Your thyroid gland could be working perfectly, but you could still have a problem with the utilization and breakdown of thyroid hormones and therefore have a “thyroid” problem.

Routine lab testing isn’t enough to paint a clear picture of thyroid health and thyroid hormone conversion.  If you don’t have all of the necessary tests, how can you know what is going on?

You may be asking, “How could the thyroid affect cholesterol?”  The thyroid gland controls metabolism of all tissues in the body.  Your liver makes cholesterol and the cholesterol is released into the body so that it can help with tissue repair, etc…

If your metabolism is low, then the tissues won’t metabolize your cholesterol and therefore, won’t break it down.  Over time this can cause elevation of cholesterol in the bloodstream which is “high total cholesterol”.

If your thyroid hormone system is not functioning properly, then you will feel sick.  What is sick?  Tired, fatigued, no energy, thinning hair, constipation, hard to lose weight, tough skin, low sex drive, loss of the outer third of the eyebrow, fungal toenails, and many, many other symptoms.

What is Functional Hypothyroid?

A large percentage of the population is “sub-clinical or functional hypothyroid” which means that their laboratory values are within normal “clinical” range but low when it comes to a functional standpoint.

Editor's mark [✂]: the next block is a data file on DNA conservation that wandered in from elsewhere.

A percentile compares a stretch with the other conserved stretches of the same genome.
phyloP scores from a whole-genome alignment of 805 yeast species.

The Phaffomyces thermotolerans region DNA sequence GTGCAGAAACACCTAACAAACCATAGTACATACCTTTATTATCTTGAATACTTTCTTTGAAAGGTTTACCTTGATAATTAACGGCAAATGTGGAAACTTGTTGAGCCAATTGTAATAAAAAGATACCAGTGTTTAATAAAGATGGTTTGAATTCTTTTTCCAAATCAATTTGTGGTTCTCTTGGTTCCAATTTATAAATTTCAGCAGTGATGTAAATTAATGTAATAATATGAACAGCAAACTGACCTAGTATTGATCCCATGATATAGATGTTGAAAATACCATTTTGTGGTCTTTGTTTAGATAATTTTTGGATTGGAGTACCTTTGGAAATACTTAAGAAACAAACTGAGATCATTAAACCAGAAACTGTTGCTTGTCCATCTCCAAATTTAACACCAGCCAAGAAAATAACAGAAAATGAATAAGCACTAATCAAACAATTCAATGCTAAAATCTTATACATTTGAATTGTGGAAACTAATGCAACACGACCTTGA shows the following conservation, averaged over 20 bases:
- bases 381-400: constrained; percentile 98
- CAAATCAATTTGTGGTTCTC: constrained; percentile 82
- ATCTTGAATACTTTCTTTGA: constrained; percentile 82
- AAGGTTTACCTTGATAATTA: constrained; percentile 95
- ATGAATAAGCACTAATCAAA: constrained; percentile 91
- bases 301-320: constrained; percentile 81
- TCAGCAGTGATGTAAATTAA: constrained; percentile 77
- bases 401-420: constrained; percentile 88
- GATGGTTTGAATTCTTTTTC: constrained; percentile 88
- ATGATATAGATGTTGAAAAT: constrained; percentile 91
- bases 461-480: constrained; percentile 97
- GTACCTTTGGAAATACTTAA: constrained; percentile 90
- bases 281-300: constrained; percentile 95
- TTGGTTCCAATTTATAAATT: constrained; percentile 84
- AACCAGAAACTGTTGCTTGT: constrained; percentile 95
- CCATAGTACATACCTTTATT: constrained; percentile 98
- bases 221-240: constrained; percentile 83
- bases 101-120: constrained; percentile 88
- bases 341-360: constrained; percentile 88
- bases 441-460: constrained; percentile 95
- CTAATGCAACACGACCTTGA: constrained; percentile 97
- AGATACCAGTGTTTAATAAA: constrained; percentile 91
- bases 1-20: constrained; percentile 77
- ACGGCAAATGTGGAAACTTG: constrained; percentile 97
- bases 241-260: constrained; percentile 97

Functional hypothyroid patients may not have any of the symptoms that I just listed but those symptoms could very well be on their way if nothing is done about it.  Even though high cholesterol isn’t one of the symptoms associated with hypothyroidism, it is most certainly a possible sign.

What is the Difference Between a Sign and a Symptom of Hypothyroidism?

There is a difference between a sign and a symptom.  A sign is something you see on lab testing, etc…  A symptom is something you experience.

An example of possible signs of hypothyroidism on a blood work would be high TSH, low T3, and high Reverse T3.  The symptoms of hypothyroidism could be thinning hair, constipation, chronic fatigue, inability to lose weight, high cholesterol, etc…